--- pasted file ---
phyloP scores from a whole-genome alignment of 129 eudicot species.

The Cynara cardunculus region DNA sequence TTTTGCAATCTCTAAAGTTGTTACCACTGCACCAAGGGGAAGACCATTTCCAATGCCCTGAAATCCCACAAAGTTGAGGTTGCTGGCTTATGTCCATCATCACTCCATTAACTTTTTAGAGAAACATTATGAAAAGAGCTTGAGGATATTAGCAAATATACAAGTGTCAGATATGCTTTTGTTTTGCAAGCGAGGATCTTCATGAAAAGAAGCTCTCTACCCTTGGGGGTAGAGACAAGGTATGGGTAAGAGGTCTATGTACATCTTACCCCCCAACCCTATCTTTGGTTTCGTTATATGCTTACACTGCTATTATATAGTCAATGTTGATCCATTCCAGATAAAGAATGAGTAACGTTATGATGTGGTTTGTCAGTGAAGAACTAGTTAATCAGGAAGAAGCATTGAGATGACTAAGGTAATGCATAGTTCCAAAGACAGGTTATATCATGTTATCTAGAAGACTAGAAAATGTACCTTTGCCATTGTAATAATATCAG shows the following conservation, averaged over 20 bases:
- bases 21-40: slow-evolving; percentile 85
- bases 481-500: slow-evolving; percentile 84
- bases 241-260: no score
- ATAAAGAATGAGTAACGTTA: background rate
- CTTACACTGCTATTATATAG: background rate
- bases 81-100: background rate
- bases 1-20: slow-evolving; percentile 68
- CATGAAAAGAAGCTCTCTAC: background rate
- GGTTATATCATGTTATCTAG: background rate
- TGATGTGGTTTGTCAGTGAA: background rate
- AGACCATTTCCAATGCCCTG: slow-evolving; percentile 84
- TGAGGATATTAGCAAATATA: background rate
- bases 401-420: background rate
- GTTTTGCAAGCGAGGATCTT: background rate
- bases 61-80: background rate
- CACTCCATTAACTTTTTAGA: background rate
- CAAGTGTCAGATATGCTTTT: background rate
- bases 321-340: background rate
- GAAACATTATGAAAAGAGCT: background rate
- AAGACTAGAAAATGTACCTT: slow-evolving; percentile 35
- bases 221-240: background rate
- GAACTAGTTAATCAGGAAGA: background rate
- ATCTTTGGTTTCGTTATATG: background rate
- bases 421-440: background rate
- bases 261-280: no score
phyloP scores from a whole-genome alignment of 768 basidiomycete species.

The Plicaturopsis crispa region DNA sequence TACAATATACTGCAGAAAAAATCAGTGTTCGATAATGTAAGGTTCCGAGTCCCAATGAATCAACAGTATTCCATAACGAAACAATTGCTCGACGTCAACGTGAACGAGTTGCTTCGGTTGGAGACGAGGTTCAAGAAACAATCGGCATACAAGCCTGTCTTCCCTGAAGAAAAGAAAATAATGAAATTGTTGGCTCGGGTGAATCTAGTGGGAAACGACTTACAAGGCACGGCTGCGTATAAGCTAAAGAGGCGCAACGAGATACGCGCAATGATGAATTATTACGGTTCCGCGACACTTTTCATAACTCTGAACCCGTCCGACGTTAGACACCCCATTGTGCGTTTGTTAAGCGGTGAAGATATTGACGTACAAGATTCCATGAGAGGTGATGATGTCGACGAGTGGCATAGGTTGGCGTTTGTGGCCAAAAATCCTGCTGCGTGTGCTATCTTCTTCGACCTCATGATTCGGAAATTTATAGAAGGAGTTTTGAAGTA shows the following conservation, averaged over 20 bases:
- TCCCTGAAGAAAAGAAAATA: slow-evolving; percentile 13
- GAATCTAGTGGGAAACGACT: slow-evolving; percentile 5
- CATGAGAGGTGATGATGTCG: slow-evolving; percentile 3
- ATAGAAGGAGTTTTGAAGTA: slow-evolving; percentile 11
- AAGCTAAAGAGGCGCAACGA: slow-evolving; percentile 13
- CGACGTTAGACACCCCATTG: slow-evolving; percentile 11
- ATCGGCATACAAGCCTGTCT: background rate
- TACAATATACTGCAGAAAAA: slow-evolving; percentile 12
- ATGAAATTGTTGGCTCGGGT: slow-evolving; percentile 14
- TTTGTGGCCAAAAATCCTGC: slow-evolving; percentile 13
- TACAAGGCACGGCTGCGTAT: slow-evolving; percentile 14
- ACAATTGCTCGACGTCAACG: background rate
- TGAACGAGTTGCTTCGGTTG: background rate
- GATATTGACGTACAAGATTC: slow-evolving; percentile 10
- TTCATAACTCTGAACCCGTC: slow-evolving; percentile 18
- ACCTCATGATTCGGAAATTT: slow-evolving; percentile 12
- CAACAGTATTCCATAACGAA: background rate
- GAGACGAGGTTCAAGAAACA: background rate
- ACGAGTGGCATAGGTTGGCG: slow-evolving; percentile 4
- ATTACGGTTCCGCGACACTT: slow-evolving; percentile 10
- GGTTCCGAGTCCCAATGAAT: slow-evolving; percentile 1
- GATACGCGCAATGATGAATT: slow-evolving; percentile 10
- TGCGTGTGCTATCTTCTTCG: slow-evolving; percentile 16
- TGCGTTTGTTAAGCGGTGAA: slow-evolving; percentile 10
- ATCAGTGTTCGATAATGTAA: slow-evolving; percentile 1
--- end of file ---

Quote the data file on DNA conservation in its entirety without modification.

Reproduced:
phyloP scores from a whole-genome alignment of 129 eudicot species.

The Cynara cardunculus region DNA sequence TTTTGCAATCTCTAAAGTTGTTACCACTGCACCAAGGGGAAGACCATTTCCAATGCCCTGAAATCCCACAAAGTTGAGGTTGCTGGCTTATGTCCATCATCACTCCATTAACTTTTTAGAGAAACATTATGAAAAGAGCTTGAGGATATTAGCAAATATACAAGTGTCAGATATGCTTTTGTTTTGCAAGCGAGGATCTTCATGAAAAGAAGCTCTCTACCCTTGGGGGTAGAGACAAGGTATGGGTAAGAGGTCTATGTACATCTTACCCCCCAACCCTATCTTTGGTTTCGTTATATGCTTACACTGCTATTATATAGTCAATGTTGATCCATTCCAGATAAAGAATGAGTAACGTTATGATGTGGTTTGTCAGTGAAGAACTAGTTAATCAGGAAGAAGCATTGAGATGACTAAGGTAATGCATAGTTCCAAAGACAGGTTATATCATGTTATCTAGAAGACTAGAAAATGTACCTTTGCCATTGTAATAATATCAG shows the following conservation, averaged over 20 bases:
- bases 21-40: slow-evolving; percentile 85
- bases 481-500: slow-evolving; percentile 84
- bases 241-260: no score
- ATAAAGAATGAGTAACGTTA: background rate
- CTTACACTGCTATTATATAG: background rate
- bases 81-100: background rate
- bases 1-20: slow-evolving; percentile 68
- CATGAAAAGAAGCTCTCTAC: background rate
- GGTTATATCATGTTATCTAG: background rate
- TGATGTGGTTTGTCAGTGAA: background rate
- AGACCATTTCCAATGCCCTG: slow-evolving; percentile 84
- TGAGGATATTAGCAAATATA: background rate
- bases 401-420: background rate
- GTTTTGCAAGCGAGGATCTT: background rate
- bases 61-80: background rate
- CACTCCATTAACTTTTTAGA: background rate
- CAAGTGTCAGATATGCTTTT: background rate
- bases 321-340: background rate
- GAAACATTATGAAAAGAGCT: background rate
- AAGACTAGAAAATGTACCTT: slow-evolving; percentile 35
- bases 221-240: background rate
- GAACTAGTTAATCAGGAAGA: background rate
- ATCTTTGGTTTCGTTATATG: background rate
- bases 421-440: background rate
- bases 261-280: no score
phyloP scores from a whole-genome alignment of 768 basidiomycete species.

The Plicaturopsis crispa region DNA sequence TACAATATACTGCAGAAAAAATCAGTGTTCGATAATGTAAGGTTCCGAGTCCCAATGAATCAACAGTATTCCATAACGAAACAATTGCTCGACGTCAACGTGAACGAGTTGCTTCGGTTGGAGACGAGGTTCAAGAAACAATCGGCATACAAGCCTGTCTTCCCTGAAGAAAAGAAAATAATGAAATTGTTGGCTCGGGTGAATCTAGTGGGAAACGACTTACAAGGCACGGCTGCGTATAAGCTAAAGAGGCGCAACGAGATACGCGCAATGATGAATTATTACGGTTCCGCGACACTTTTCATAACTCTGAACCCGTCCGACGTTAGACACCCCATTGTGCGTTTGTTAAGCGGTGAAGATATTGACGTACAAGATTCCATGAGAGGTGATGATGTCGACGAGTGGCATAGGTTGGCGTTTGTGGCCAAAAATCCTGCTGCGTGTGCTATCTTCTTCGACCTCATGATTCGGAAATTTATAGAAGGAGTTTTGAAGTA shows the following conservation, averaged over 20 bases:
- TCCCTGAAGAAAAGAAAATA: slow-evolving; percentile 13
- GAATCTAGTGGGAAACGACT: slow-evolving; percentile 5
- CATGAGAGGTGATGATGTCG: slow-evolving; percentile 3
- ATAGAAGGAGTTTTGAAGTA: slow-evolving; percentile 11
- AAGCTAAAGAGGCGCAACGA: slow-evolving; percentile 13
- CGACGTTAGACACCCCATTG: slow-evolving; percentile 11
- ATCGGCATACAAGCCTGTCT: background rate
- TACAATATACTGCAGAAAAA: slow-evolving; percentile 12
- ATGAAATTGTTGGCTCGGGT: slow-evolving; percentile 14
- TTTGTGGCCAAAAATCCTGC: slow-evolving; percentile 13
- TACAAGGCACGGCTGCGTAT: slow-evolving; percentile 14
- ACAATTGCTCGACGTCAACG: background rate
- TGAACGAGTTGCTTCGGTTG: background rate
- GATATTGACGTACAAGATTC: slow-evolving; percentile 10
- TTCATAACTCTGAACCCGTC: slow-evolving; percentile 18
- ACCTCATGATTCGGAAATTT: slow-evolving; percentile 12
- CAACAGTATTCCATAACGAA: background rate
- GAGACGAGGTTCAAGAAACA: background rate
- ACGAGTGGCATAGGTTGGCG: slow-evolving; percentile 4
- ATTACGGTTCCGCGACACTT: slow-evolving; percentile 10
- GGTTCCGAGTCCCAATGAAT: slow-evolving; percentile 1
- GATACGCGCAATGATGAATT: slow-evolving; percentile 10
- TGCGTGTGCTATCTTCTTCG: slow-evolving; percentile 16
- TGCGTTTGTTAAGCGGTGAA: slow-evolving; percentile 10
- ATCAGTGTTCGATAATGTAA: slow-evolving; percentile 1